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Attic and Vapor Barrier

I am preparing to add insulation into my attic that has approximately 6” of blown in insulation.  The current insulation does not have a “vapor barrier” underneath the current insulation. Also, I would like to obtain at least a R30 value in my attic.


Question 1: Do I need to install a vapor barrier under the current insulation?


Question 2: Can I combine a fiberglass roll insulation with the existing blown in insulation or should I stick with all blown in insulation?



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Posted 2013-10-19T15:33:07+0000  by donathan donathan

Hello donathan.  Welcome to the community.


Attic insulation and vapor barrier


It is not necessary to have a vapor barrier for either GreenFiber Natural blow in or Owens Propink  blow-in insulation except if your local building codes require it.

If your current insulation is a cellulose product similar to the Greenfiber natural insulation your existing 6” is equal to about a R-19.  To achieve an R-30, you would have to add another 3.5” of Greenfiber.  You can also combine either a fiberglass roll of R-13 unfaced insulation over your existing insulation, rolling perpendicular to your floor joist or add the comparable amount of the Propink blow-in insulation to achieve your desired R-rating. 

For more information about insulation and installation click on this link for Owencorning.


If you have more questions please ask.




I am a Home Depot associate trained and authorized to people on the internet

Posted 2013-10-22T15:25:53+0000  by Char_HD_CHI

We do a lot of home energy efficiency testing and insulation retrofit work, and we know from our experience and having thousands of case studies to back this up, and reducing enrgy consumption for over a thousand homes; air sealing is a vital part of adequate thermal protection throughout the home and especially in the attic.


There is a good chance you can miss out on major long term savings of you just blow in insulation without knowing how much air is leaking in from you interior through the attic by "Stack Effect"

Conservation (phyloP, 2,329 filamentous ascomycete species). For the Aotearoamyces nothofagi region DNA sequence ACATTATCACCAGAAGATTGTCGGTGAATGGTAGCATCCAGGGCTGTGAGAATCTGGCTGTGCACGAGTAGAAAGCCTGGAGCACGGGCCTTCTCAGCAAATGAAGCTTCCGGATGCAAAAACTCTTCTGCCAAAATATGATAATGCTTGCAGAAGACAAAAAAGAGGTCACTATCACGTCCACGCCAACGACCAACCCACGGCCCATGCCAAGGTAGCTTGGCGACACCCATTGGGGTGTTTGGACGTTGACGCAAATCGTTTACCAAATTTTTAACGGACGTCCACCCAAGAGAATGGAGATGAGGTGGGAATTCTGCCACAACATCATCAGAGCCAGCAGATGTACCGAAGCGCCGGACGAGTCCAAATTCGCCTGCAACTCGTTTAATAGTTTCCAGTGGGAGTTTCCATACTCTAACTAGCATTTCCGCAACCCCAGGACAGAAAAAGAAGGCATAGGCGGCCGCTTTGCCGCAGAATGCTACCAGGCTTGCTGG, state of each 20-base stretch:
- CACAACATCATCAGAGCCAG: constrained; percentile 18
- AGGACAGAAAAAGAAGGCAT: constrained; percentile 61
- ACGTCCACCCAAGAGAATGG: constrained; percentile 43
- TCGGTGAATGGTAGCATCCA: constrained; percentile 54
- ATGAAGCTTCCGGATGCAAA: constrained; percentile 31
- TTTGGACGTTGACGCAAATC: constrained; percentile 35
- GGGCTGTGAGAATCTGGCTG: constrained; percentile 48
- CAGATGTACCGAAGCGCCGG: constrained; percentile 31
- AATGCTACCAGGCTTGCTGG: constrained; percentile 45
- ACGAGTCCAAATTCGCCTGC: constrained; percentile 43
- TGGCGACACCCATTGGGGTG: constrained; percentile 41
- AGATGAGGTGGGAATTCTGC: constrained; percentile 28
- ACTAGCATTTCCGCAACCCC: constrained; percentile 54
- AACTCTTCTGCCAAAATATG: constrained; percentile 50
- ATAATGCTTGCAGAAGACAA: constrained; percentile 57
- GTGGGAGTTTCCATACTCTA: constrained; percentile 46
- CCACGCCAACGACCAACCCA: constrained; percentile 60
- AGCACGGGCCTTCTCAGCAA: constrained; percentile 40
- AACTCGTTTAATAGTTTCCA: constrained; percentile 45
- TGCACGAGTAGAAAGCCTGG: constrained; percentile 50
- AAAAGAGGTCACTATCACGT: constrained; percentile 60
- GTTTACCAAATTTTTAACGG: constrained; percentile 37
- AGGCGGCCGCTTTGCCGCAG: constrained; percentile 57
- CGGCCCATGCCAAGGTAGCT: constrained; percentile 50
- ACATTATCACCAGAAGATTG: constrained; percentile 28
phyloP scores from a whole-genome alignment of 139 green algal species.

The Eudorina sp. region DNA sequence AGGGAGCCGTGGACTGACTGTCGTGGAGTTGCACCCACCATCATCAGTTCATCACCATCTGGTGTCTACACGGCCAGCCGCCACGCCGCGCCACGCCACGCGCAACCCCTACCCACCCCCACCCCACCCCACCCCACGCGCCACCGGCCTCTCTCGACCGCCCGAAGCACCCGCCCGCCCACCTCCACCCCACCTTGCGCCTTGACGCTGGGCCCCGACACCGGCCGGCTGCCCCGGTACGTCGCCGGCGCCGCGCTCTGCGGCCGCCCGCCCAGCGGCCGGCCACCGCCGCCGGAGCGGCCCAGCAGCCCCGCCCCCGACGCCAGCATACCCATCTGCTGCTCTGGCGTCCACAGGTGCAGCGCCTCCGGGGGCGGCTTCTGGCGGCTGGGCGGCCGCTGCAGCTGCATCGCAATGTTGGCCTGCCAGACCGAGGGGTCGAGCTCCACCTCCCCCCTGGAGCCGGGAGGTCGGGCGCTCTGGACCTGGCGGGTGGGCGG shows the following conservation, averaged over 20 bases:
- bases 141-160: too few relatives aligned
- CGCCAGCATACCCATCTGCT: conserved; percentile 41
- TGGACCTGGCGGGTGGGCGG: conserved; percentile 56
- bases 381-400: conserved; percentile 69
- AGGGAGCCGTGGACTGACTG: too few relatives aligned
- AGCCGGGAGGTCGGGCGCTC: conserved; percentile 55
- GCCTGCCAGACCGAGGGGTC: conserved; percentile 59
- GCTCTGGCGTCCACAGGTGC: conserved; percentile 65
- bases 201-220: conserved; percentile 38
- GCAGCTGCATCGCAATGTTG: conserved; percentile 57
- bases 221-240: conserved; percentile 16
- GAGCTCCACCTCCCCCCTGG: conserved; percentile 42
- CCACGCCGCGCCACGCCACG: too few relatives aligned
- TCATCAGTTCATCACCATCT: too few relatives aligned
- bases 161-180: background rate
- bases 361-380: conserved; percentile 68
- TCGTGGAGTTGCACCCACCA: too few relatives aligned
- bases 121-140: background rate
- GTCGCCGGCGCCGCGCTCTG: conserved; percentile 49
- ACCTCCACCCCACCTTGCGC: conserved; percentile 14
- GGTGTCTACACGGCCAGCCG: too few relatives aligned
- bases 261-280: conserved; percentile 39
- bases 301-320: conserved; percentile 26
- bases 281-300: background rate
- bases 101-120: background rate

I have no particular bias on products other than to say closed cell foam is the best of them all at this time, but honestly cellulose out performs fibergass (Blown in or in batts) 


In an open ventilated attic there is a certain amount of air turbulance and it is more severe depending on atmospheric conditions, but thae bottom line is fiberglass does not stop air flow. Thats why it is chosen as a filtering material for HVAC systems. 


If you have ever demoed an interior wall that had fiberglass installed when the home was built, it is probable that you will find a high percentage of the battng to be thinner and very dirty. Thats because air is leaking into those particular wall cavitites and it slowly removes the fiberglass (probably letting some of it flow through the home) and it ends up being thinner. You can find some wall cavities where it looks reletively new and that is because the framing assemblt was tight enough to stop air infiltration.


If you listen to the fiberglasss industry they will knowck cellulose saying it is dirty and dusty and it settles, but they are typically talking about the installation process and on that note, fiberglass particles are being introduced into the air which just like cellulose dust does so proper care needs to be taken with all materials to avoid contact or drifting into the interior of the home.


The industry is changing and consumers need to know there are more effective measures to ensure higher home energy efficicences are being met since utility bills  will only increase and energy resources. Big box stores and all vendors who just want to sell insulation are screwing a lot of people telling them this is a DIY project because without verification through energy loss testing, "you don't know what the structure really needs"

Posted 2013-11-24T02:24:42+0000  by weatherman11150
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